Harvard Business School 9-681-045
Rev. February 27, 1998
Burger King Corporation
The first Burger King restaurant in Miami in the mid-1950s featured a walk-up window, a limited menu (burgers and shakes for 19¢, sodas and fries for 10¢), and "your food ready by the time you'd paid for it." As one early manager recalled, "Our windows faced front so we could see customers driving in. With the limited menu, we pretty much knew what they'd order and we'd have it ready." In the 1960s and 1970s, Burger King developed an assembly-line production process that delivered a fresh, hot, high-quality sandwich, yet that had the flexibility to customize that sandwich. One executive explained, "Market research showed us that our ability to give the customer what he wanted clearly differentiated us from McDonald's, so we capitalized on it." The following jingle was used by Burger King in the 1970s: Hold the pickles, hold the lettuce Special orders don't upset us All we ask is that you let us serve it your way. Later, however, Fortune noted: Hold the jingle. The Burger King hamburger chain has abandoned that bouncy promise to build its sandwiches to suit the customer. Tailoring Whopper Sandwiches was manageable when relatively few fast-food fanciers were coming through the doors. But now so many are lining up, at least at peak hours, that special orders are, well, upsetting. Burger King will still make it your way, if you insist, but isn't going to invite you to and rather hopes you won't. 1
The Burger King Corporation
Founded in 1954 by Jim McLamore and David Edgerton, Burger King Corporation had grown from one store in 1954 to 2,766 units, including 136 outside the United States, in 1980. Milestones in the company's development included the invention by Edgerton of the continuous chain broiler, and creation by McLamore of the Whopper sandwich, both in 1956; franchising agreements in 1959; the sale of Burger King Corporation to the Pillsbury Company in 1967; and the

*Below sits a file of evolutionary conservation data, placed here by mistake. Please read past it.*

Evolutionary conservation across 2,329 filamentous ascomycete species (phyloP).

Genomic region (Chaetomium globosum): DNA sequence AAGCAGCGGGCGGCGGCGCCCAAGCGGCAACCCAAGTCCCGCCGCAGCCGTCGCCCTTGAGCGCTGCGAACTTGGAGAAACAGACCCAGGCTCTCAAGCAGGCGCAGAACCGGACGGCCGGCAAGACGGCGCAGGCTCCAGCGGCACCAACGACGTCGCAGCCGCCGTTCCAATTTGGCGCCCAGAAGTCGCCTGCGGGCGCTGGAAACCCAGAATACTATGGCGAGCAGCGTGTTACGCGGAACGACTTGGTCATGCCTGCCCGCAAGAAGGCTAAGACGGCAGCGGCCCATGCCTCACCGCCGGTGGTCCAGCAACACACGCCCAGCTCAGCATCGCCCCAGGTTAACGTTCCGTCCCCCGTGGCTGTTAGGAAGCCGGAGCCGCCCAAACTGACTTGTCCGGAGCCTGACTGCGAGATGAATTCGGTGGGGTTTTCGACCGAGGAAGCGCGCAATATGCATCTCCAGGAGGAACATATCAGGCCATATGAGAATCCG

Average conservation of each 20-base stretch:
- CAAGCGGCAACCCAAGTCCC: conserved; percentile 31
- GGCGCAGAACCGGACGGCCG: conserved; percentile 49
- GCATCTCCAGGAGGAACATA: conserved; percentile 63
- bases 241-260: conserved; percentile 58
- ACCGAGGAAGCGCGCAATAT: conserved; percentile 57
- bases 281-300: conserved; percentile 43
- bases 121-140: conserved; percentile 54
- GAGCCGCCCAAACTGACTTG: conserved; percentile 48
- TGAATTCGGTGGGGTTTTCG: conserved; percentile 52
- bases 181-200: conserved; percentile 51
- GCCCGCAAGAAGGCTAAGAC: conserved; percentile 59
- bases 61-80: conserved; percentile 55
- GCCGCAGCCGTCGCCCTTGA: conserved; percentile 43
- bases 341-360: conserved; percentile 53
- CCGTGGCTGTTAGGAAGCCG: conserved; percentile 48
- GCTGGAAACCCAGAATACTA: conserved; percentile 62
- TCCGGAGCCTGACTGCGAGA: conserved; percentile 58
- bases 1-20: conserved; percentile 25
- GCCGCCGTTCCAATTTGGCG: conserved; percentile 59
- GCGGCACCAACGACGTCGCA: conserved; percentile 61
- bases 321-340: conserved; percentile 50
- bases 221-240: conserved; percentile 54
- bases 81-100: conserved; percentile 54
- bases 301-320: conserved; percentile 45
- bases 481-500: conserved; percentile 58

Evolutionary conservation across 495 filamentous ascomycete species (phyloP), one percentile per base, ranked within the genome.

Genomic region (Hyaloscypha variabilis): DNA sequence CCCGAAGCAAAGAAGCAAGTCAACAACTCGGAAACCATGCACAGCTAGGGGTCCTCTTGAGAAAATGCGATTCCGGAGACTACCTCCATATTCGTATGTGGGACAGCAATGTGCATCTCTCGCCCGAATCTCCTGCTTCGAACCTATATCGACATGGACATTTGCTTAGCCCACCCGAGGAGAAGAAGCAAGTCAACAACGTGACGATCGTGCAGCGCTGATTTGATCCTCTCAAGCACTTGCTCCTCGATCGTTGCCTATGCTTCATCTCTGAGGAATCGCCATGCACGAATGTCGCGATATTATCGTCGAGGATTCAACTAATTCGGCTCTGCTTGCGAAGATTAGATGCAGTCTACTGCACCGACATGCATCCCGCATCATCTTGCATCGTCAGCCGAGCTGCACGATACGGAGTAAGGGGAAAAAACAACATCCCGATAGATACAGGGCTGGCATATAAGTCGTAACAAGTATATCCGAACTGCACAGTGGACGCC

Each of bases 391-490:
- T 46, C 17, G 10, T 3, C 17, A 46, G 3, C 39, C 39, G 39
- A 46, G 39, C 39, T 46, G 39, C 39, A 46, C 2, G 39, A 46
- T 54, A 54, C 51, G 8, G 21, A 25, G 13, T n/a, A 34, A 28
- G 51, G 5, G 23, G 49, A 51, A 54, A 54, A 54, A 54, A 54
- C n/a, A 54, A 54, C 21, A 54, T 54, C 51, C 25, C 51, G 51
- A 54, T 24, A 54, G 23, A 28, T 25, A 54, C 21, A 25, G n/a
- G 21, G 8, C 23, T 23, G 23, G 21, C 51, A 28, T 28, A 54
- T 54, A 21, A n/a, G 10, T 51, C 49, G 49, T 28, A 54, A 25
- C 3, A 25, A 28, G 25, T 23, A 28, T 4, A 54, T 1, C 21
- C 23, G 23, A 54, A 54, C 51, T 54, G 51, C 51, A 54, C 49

1Fortune, June 16, 1980, p. 90.
Research Associate David C. Rikert prepared this case under the supervision of Professor W. Earl Sasser, Jr., as the basis for class discussion rather than to illustrate either effective or ineffective handling of an administrative situation. The cooperation of Burger King Corporation and the Hillybourne restaurant manager and personnel is gratefully acknowledged. Burger King and Whopper are registered trademarks of Burger King Corporation. The operational aspects of the Hillybourne restaurant are presented for case study purposes only and do not necessarily reflect operating procedures of the Burger King restaurant system. Copyright © 1980 by the President and Fellows of Harvard College. To order copies or request permission to reproduce materials, call 1-800-545-7685, write Harvard Business School Publishing, Boston, MA 02163, or go to http://www.hbsp.harvard.edu. No part of this publication may be reproduced, stored in a retrieval system, used in a spreadsheet, or transmitted in any form or by any means—electronic, mechanical, photocopying, recording, or otherwise—without the permi ssion of Harvard Business School.
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681-045 Burger King Corporation
hiring of Donald Smith, then 36 and third-ranking executive at McDonald's, as chief executive in 1977. Systemwide sales grew 26% to $1.84 billion, an 11% market share in the hamburger fast-food industry (led by McDonald's with a 35% share) for the fiscal year ending May 31, 1980. Average annual sales for the 412 company-operated domestic units rose 13% to $747,000. Advertising and promotion expenses grew 35% to $88 million. At year-end, the corporation had a real estate interest in 804 of the 2,218 domestic franchised units. Average investment per store was estimated by industry experts...
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